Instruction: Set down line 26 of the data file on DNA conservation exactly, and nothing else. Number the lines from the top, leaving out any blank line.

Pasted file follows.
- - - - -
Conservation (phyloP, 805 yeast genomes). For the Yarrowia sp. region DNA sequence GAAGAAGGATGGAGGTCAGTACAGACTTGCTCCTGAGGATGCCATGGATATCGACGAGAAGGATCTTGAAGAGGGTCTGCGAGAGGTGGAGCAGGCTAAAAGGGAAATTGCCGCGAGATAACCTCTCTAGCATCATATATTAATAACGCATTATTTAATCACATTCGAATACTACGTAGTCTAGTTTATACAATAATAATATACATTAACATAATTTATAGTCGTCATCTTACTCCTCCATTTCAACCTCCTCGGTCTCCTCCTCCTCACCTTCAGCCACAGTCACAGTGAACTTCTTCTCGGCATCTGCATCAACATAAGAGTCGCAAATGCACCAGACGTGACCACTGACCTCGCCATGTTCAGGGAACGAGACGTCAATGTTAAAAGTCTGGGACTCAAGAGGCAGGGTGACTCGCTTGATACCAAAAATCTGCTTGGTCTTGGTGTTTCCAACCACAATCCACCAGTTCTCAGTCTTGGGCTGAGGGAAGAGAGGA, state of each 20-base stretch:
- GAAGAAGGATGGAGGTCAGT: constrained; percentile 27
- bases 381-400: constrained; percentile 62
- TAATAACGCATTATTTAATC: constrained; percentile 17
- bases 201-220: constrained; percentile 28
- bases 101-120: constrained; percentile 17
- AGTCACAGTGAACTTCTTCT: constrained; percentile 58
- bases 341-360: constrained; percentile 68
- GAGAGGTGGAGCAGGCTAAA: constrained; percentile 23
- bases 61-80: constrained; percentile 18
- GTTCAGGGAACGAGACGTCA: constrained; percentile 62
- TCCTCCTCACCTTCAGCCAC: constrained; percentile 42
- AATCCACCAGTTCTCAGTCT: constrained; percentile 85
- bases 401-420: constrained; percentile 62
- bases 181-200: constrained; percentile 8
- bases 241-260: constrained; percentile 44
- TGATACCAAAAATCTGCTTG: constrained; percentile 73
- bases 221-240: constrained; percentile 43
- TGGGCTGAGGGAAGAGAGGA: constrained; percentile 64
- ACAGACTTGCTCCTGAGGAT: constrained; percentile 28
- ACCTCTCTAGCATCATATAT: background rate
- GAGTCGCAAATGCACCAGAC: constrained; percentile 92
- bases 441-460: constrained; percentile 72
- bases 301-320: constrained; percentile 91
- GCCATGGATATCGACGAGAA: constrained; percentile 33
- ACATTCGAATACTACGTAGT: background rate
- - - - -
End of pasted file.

- ACATTCGAATACTACGTAGT: background rate